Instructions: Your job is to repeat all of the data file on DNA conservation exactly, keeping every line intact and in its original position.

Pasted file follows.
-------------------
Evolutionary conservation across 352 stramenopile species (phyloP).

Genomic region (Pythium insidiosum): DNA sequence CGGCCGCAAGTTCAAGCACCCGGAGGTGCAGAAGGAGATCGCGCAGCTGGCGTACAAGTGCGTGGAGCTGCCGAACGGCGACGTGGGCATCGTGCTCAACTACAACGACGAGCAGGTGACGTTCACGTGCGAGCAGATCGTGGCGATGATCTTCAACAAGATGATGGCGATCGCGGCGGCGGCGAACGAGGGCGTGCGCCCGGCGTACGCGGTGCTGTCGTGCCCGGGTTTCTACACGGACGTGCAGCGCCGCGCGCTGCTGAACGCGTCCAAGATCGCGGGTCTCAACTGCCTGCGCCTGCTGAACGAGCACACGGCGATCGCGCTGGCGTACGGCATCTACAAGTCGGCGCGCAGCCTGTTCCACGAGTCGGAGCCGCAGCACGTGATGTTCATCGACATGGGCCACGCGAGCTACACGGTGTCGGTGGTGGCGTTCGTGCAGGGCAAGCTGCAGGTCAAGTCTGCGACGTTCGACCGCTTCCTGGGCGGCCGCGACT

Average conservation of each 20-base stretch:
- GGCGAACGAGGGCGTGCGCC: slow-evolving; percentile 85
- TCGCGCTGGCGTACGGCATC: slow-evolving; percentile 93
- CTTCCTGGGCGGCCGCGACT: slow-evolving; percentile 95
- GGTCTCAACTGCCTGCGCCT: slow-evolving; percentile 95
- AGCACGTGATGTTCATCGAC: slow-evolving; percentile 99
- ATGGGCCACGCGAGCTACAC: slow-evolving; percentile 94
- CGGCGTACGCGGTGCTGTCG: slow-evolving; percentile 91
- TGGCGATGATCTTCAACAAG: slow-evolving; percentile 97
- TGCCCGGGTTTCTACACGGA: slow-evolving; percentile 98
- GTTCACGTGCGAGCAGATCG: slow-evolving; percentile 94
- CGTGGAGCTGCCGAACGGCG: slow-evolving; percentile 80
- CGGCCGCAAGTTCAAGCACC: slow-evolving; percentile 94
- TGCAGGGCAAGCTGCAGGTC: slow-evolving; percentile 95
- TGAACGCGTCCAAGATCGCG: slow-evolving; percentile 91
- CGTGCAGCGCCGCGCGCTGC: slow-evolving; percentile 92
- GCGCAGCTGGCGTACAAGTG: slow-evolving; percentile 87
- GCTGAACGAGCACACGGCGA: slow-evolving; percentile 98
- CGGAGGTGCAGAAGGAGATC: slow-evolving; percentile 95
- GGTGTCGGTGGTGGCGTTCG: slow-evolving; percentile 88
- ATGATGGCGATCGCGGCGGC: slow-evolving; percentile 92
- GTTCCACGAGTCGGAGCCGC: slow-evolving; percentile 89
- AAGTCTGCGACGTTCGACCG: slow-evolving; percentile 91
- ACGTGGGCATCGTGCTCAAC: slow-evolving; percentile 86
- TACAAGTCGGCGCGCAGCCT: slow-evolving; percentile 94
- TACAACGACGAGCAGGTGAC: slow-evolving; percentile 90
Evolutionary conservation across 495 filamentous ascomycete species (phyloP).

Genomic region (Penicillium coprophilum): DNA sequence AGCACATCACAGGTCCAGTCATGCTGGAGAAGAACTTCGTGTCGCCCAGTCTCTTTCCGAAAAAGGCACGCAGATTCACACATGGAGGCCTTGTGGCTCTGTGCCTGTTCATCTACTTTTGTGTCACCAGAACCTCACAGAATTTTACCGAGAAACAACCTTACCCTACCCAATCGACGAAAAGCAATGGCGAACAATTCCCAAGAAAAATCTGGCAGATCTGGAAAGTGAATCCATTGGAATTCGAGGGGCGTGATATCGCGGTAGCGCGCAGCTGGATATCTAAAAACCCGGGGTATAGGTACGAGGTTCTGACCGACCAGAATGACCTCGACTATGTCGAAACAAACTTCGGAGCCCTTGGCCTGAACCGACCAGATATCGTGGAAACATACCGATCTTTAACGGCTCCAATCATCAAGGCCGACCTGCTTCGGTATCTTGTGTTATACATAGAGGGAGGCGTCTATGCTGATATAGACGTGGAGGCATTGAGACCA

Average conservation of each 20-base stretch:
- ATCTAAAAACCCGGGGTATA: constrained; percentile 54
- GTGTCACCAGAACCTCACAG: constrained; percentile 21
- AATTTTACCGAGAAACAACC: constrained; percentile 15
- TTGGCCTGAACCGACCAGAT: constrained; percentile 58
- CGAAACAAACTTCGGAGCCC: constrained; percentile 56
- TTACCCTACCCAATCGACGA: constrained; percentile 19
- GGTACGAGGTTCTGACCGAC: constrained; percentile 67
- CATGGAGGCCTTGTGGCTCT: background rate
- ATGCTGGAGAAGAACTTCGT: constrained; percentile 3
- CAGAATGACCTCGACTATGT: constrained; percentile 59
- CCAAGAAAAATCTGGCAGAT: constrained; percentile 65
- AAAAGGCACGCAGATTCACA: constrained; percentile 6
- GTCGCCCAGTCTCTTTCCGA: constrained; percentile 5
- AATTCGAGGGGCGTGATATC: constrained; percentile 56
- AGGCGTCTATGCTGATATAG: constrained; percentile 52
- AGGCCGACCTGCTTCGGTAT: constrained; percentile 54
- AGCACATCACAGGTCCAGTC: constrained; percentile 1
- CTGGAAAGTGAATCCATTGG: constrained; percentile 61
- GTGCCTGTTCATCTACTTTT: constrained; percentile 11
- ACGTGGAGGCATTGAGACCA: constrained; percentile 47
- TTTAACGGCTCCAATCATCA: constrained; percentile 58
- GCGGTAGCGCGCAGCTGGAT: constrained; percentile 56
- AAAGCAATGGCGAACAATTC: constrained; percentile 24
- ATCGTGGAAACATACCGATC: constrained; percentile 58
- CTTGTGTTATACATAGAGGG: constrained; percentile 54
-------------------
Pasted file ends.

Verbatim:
Evolutionary conservation across 352 stramenopile species (phyloP).

Genomic region (Pythium insidiosum): DNA sequence CGGCCGCAAGTTCAAGCACCCGGAGGTGCAGAAGGAGATCGCGCAGCTGGCGTACAAGTGCGTGGAGCTGCCGAACGGCGACGTGGGCATCGTGCTCAACTACAACGACGAGCAGGTGACGTTCACGTGCGAGCAGATCGTGGCGATGATCTTCAACAAGATGATGGCGATCGCGGCGGCGGCGAACGAGGGCGTGCGCCCGGCGTACGCGGTGCTGTCGTGCCCGGGTTTCTACACGGACGTGCAGCGCCGCGCGCTGCTGAACGCGTCCAAGATCGCGGGTCTCAACTGCCTGCGCCTGCTGAACGAGCACACGGCGATCGCGCTGGCGTACGGCATCTACAAGTCGGCGCGCAGCCTGTTCCACGAGTCGGAGCCGCAGCACGTGATGTTCATCGACATGGGCCACGCGAGCTACACGGTGTCGGTGGTGGCGTTCGTGCAGGGCAAGCTGCAGGTCAAGTCTGCGACGTTCGACCGCTTCCTGGGCGGCCGCGACT

Average conservation of each 20-base stretch:
- GGCGAACGAGGGCGTGCGCC: slow-evolving; percentile 85
- TCGCGCTGGCGTACGGCATC: slow-evolving; percentile 93
- CTTCCTGGGCGGCCGCGACT: slow-evolving; percentile 95
- GGTCTCAACTGCCTGCGCCT: slow-evolving; percentile 95
- AGCACGTGATGTTCATCGAC: slow-evolving; percentile 99
- ATGGGCCACGCGAGCTACAC: slow-evolving; percentile 94
- CGGCGTACGCGGTGCTGTCG: slow-evolving; percentile 91
- TGGCGATGATCTTCAACAAG: slow-evolving; percentile 97
- TGCCCGGGTTTCTACACGGA: slow-evolving; percentile 98
- GTTCACGTGCGAGCAGATCG: slow-evolving; percentile 94
- CGTGGAGCTGCCGAACGGCG: slow-evolving; percentile 80
- CGGCCGCAAGTTCAAGCACC: slow-evolving; percentile 94
- TGCAGGGCAAGCTGCAGGTC: slow-evolving; percentile 95
- TGAACGCGTCCAAGATCGCG: slow-evolving; percentile 91
- CGTGCAGCGCCGCGCGCTGC: slow-evolving; percentile 92
- GCGCAGCTGGCGTACAAGTG: slow-evolving; percentile 87
- GCTGAACGAGCACACGGCGA: slow-evolving; percentile 98
- CGGAGGTGCAGAAGGAGATC: slow-evolving; percentile 95
- GGTGTCGGTGGTGGCGTTCG: slow-evolving; percentile 88
- ATGATGGCGATCGCGGCGGC: slow-evolving; percentile 92
- GTTCCACGAGTCGGAGCCGC: slow-evolving; percentile 89
- AAGTCTGCGACGTTCGACCG: slow-evolving; percentile 91
- ACGTGGGCATCGTGCTCAAC: slow-evolving; percentile 86
- TACAAGTCGGCGCGCAGCCT: slow-evolving; percentile 94
- TACAACGACGAGCAGGTGAC: slow-evolving; percentile 90
Evolutionary conservation across 495 filamentous ascomycete species (phyloP).

Genomic region (Penicillium coprophilum): DNA sequence AGCACATCACAGGTCCAGTCATGCTGGAGAAGAACTTCGTGTCGCCCAGTCTCTTTCCGAAAAAGGCACGCAGATTCACACATGGAGGCCTTGTGGCTCTGTGCCTGTTCATCTACTTTTGTGTCACCAGAACCTCACAGAATTTTACCGAGAAACAACCTTACCCTACCCAATCGACGAAAAGCAATGGCGAACAATTCCCAAGAAAAATCTGGCAGATCTGGAAAGTGAATCCATTGGAATTCGAGGGGCGTGATATCGCGGTAGCGCGCAGCTGGATATCTAAAAACCCGGGGTATAGGTACGAGGTTCTGACCGACCAGAATGACCTCGACTATGTCGAAACAAACTTCGGAGCCCTTGGCCTGAACCGACCAGATATCGTGGAAACATACCGATCTTTAACGGCTCCAATCATCAAGGCCGACCTGCTTCGGTATCTTGTGTTATACATAGAGGGAGGCGTCTATGCTGATATAGACGTGGAGGCATTGAGACCA

Average conservation of each 20-base stretch:
- ATCTAAAAACCCGGGGTATA: constrained; percentile 54
- GTGTCACCAGAACCTCACAG: constrained; percentile 21
- AATTTTACCGAGAAACAACC: constrained; percentile 15
- TTGGCCTGAACCGACCAGAT: constrained; percentile 58
- CGAAACAAACTTCGGAGCCC: constrained; percentile 56
- TTACCCTACCCAATCGACGA: constrained; percentile 19
- GGTACGAGGTTCTGACCGAC: constrained; percentile 67
- CATGGAGGCCTTGTGGCTCT: background rate
- ATGCTGGAGAAGAACTTCGT: constrained; percentile 3
- CAGAATGACCTCGACTATGT: constrained; percentile 59
- CCAAGAAAAATCTGGCAGAT: constrained; percentile 65
- AAAAGGCACGCAGATTCACA: constrained; percentile 6
- GTCGCCCAGTCTCTTTCCGA: constrained; percentile 5
- AATTCGAGGGGCGTGATATC: constrained; percentile 56
- AGGCGTCTATGCTGATATAG: constrained; percentile 52
- AGGCCGACCTGCTTCGGTAT: constrained; percentile 54
- AGCACATCACAGGTCCAGTC: constrained; percentile 1
- CTGGAAAGTGAATCCATTGG: constrained; percentile 61
- GTGCCTGTTCATCTACTTTT: constrained; percentile 11
- ACGTGGAGGCATTGAGACCA: constrained; percentile 47
- TTTAACGGCTCCAATCATCA: constrained; percentile 58
- GCGGTAGCGCGCAGCTGGAT: constrained; percentile 56
- AAAGCAATGGCGAACAATTC: constrained; percentile 24
- ATCGTGGAAACATACCGATC: constrained; percentile 58
- CTTGTGTTATACATAGAGGG: constrained; percentile 54